The Fountainhead: Top of the World, Ma

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The Fountainhead, part 1, chapter 15

Peter Keating has won the architectural competition of the decade, and a media frenzy ensues:

It began with the thin ringing of a telephone, announcing the names of the winners. Then every phone in the office joined in, screaming, bursting from under the fingers of the operator who could barely control the switchboard; calls from every paper in town, from famous architects, questions, demands for interviews, congratulations.

Overnight, Keating becomes the toast of the town. He’s invited to black-tie banquets, film premieres, parades and pageants. He’s on stage before rapturous audiences, giving speeches while bathed in applause, rubbing elbows with movie stars for interviews and newsreels. He basks in the glow of public admiration, but there’s a lingering thought that spoils his good mood – the knowledge that he didn’t design the building by himself:

He never tired of hearing what was said about him; but he did not like to hear too much about his building. And when he had to hear it, he did not mind the comments on “the masterful blending of the modern with the traditional” in its facade; but when they spoke of the plan — and they spoke so much of the plan — when he heard about “the brilliant skill and simplicity … the clean, ruthless efficiency … the ingenious economy of space … ” when he heard it and thought of … He did not think it. There were no words in his brain. He would not allow them. There was only a heavy, dark feeling — and a name.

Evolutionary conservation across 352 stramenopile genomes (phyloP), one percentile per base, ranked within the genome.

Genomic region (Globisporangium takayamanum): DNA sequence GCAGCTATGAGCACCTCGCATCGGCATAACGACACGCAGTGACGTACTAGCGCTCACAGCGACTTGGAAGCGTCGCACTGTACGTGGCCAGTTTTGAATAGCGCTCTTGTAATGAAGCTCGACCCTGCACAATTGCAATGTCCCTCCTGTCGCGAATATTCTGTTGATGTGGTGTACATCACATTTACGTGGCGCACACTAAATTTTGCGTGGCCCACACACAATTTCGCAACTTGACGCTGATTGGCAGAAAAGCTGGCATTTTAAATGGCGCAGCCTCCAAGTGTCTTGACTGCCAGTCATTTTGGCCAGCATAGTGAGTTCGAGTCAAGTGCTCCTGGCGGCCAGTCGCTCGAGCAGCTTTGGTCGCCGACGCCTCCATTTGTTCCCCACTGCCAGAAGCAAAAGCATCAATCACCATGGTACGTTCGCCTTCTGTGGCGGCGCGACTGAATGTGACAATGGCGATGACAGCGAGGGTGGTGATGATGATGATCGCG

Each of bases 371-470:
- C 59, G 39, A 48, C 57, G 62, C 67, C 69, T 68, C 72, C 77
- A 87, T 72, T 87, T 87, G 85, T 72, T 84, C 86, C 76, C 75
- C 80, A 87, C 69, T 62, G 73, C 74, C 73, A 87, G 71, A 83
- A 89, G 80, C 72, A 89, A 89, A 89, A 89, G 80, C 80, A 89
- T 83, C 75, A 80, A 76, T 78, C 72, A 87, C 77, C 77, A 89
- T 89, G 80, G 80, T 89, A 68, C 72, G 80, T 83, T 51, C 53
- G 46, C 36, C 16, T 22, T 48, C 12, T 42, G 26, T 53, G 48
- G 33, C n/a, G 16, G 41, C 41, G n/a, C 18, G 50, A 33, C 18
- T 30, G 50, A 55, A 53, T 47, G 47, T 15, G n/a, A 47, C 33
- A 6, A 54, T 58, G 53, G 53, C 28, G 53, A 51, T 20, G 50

Keating broods over it for two weeks, until he realizes that there’s an easy solution to his worries. He calls Howard Roark and makes an appointment to see him.

After all those months of sitting silently in an empty office rather than trying to advertise, Roark is in dire straits. The rent is overdue on both his office and his personal apartment. His phone line is about to be disconnected for nonpayment. He’s even pawned his wristwatch. When Keating arrives, he grasps the situation and can’t help scolding his old college friend:

“How do you expect to get along in the world? You have to live with people, you know. There are only two ways. You can join them or you can fight them. But you don’t seem to be doing either… And people don’t want you. They don’t want you! Aren’t you afraid?”

“No.”

“You haven’t worked for a year. And you won’t. Who’ll ever give you work? You might have a few hundreds left — and then it’s the end.”

“That’s wrong, Peter. I have fourteen dollars left, and fifty-seven cents.”

Keating tells Roark that if only he wasn’t so obstinate about turning down work that doesn’t meet his lofty standards, he could easily win the same wealth and success that Keating himself has attained: